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Introduction to Determinant CI

As we have already pointed out, the size of the CI space can be reduced significantly by including only those N-electron basis functions which have the same value of the quantum number S as the desired approximate wavefunction (cf. sections 4.1 and 4.4). Thus it would seem that one should always prefer CSF's to Slater determinants when performing a CI. However, certain computational advantages arise from using determinants, as we will discuss in the next few sections. Many modern algorithms for performing large CI's (i.e. more than single and double excitations) use determinants as the N-electron basis.

Handy's  1980 paper ``Multi-Root Configuration Interaction Calculations'' [29] represented a major advance in determinant-based CI, even though the paper was more concerned with how integrals and CI coefficients are stored than with the computational advantages of determinants over CSF's. Handy used the Cooper-Nesbet method for performing the CI iteration; the CI coefficients are updated according to the formula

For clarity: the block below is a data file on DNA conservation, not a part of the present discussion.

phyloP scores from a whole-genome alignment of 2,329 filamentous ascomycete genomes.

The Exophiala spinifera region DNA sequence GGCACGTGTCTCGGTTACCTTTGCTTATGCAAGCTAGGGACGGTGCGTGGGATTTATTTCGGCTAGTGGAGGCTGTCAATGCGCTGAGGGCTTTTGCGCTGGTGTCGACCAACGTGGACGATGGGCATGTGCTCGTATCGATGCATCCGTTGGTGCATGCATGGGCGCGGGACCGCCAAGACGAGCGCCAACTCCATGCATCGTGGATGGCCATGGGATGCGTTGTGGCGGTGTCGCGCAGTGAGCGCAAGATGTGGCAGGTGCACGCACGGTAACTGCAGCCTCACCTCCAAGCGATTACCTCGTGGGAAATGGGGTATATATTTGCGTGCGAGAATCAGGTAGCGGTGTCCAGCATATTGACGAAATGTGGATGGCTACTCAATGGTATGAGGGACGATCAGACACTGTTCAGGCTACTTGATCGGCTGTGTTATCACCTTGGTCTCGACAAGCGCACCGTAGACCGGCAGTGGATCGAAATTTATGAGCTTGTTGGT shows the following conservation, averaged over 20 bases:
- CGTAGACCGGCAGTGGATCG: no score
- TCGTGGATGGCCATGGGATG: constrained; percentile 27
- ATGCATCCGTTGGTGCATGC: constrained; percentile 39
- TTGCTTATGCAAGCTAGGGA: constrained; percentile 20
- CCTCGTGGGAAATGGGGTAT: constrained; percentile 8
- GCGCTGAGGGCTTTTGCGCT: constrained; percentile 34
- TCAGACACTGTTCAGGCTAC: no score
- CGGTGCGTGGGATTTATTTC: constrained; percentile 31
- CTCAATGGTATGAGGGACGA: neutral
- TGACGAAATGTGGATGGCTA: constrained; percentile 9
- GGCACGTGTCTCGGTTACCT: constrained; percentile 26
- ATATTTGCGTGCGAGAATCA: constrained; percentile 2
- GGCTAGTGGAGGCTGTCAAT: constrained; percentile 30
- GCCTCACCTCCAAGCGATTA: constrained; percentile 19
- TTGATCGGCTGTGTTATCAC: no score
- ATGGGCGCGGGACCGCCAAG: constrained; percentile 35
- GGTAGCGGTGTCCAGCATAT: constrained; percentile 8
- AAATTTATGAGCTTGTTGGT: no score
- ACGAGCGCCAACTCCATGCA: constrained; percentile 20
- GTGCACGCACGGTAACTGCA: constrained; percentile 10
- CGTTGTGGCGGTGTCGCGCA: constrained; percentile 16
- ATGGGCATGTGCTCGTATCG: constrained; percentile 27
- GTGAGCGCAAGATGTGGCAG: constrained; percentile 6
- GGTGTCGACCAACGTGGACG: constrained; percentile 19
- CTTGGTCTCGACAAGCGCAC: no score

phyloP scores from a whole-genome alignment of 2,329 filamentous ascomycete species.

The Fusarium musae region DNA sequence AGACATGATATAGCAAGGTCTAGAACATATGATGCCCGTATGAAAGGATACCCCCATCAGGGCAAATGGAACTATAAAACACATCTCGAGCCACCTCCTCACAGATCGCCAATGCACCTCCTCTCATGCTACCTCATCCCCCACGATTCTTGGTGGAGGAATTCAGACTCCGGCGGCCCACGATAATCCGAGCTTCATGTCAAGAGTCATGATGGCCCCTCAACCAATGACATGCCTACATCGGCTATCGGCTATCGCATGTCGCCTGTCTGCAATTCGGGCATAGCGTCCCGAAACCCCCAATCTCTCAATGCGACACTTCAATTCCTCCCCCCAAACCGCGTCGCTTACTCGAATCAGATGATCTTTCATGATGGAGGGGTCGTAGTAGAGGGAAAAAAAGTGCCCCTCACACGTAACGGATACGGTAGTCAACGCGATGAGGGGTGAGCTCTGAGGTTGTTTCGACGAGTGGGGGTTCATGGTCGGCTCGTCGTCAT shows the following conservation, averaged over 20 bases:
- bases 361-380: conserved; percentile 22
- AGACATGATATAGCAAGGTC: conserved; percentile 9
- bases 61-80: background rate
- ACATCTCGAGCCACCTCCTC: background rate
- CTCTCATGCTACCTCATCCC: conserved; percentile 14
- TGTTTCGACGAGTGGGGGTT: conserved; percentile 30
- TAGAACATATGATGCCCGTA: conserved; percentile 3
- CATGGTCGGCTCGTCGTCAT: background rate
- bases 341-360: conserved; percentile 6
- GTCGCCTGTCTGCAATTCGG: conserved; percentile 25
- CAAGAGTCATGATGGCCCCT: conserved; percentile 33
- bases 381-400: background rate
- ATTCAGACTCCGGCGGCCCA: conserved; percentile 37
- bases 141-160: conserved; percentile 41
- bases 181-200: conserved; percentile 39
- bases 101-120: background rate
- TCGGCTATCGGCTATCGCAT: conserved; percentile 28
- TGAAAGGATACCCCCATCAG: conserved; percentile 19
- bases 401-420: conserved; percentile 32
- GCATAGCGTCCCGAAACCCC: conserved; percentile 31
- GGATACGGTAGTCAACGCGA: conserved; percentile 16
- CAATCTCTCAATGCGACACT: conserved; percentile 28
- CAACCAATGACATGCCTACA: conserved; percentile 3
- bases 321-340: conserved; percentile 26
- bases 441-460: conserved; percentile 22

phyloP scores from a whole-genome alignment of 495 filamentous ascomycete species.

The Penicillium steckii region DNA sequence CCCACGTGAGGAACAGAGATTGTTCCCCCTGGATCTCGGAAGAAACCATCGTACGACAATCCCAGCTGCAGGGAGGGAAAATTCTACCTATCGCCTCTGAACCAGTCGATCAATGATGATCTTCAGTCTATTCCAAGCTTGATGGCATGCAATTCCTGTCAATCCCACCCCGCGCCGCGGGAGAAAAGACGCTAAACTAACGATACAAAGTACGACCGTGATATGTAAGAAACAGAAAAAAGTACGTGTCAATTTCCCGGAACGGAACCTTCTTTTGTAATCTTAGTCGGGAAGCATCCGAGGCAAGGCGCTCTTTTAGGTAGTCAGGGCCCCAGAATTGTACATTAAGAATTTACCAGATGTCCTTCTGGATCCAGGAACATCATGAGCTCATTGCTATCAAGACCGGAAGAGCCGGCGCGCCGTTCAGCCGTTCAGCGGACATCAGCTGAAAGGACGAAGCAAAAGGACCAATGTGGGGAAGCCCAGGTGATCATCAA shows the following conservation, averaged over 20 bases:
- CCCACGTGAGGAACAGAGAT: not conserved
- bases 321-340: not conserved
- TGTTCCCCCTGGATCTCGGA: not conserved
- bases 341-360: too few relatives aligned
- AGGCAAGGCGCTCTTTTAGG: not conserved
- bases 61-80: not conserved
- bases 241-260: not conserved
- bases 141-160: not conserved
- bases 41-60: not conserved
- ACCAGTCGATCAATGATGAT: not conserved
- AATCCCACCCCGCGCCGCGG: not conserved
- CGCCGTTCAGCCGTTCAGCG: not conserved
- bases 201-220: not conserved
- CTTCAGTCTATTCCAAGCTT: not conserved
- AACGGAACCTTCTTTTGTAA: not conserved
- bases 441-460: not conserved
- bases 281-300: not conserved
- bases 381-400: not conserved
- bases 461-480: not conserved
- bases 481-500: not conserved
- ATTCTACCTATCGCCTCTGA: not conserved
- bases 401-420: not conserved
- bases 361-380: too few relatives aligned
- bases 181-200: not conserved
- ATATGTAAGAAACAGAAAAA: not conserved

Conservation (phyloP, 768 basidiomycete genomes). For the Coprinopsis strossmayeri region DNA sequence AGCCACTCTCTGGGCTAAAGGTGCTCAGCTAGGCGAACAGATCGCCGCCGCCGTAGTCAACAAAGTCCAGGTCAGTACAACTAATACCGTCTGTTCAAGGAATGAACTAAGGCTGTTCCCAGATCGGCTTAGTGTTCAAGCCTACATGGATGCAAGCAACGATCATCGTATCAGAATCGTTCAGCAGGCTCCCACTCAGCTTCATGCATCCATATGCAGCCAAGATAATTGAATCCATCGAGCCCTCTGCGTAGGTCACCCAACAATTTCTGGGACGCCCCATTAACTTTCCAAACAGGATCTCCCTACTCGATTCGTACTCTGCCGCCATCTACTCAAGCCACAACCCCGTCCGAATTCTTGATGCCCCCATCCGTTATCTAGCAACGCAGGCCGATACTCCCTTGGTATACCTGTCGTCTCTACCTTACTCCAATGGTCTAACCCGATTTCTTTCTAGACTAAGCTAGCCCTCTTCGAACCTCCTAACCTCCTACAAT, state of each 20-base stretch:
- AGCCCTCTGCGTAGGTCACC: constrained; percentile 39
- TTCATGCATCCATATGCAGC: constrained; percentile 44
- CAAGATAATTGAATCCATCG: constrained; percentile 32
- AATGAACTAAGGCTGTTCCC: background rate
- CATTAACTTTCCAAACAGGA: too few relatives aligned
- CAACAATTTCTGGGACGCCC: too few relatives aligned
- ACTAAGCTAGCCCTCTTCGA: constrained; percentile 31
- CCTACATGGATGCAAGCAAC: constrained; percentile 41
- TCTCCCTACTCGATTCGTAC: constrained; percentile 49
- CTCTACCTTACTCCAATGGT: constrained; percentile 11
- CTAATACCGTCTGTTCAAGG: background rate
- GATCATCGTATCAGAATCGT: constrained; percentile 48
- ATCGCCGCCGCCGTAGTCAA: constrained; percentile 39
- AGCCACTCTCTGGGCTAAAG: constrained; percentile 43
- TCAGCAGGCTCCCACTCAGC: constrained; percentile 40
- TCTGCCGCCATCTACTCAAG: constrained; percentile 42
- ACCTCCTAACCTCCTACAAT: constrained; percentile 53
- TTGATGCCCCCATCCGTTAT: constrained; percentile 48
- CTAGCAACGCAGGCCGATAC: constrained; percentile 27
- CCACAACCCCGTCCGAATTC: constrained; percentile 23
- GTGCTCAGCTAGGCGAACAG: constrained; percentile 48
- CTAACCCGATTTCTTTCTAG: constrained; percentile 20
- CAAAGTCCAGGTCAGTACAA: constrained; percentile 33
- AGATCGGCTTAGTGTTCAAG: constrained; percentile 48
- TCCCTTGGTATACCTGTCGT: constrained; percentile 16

\begin{displaymath}\delta c_i = \frac{r_i}{(E - H_{ii})}
\end{displaymath} (tex2html_deferredtex2html_deferred6.tex2html_deferred1c_i = r_i(E - H_ii) )

where the ${\bf r}$ vector is defined as

 \begin{displaymath}
r_i = \sum_j (H_{ij} - E \delta_{ij}) c_j
\end{displaymath} (tex2html_deferredtex2html_deferred6.tex2html_deferred2 r_i = _j (H_ij - E _ij) c_j )

Handy realized that, if determinants are used as basis functions, and particularly if these determinants are expressed as ``alpha strings''  and ``beta strings,''  then Hij (and thus ${\bf r}$) could be evaluated very efficiently. In order to understand Handy's reasoning, we must first define alpha and beta strings.


next up previous contents index
Next: Alpha and Beta Strings Up: Determinant-Based CI Previous: Determinant-Based CI
C. David Sherrill
2000-04-18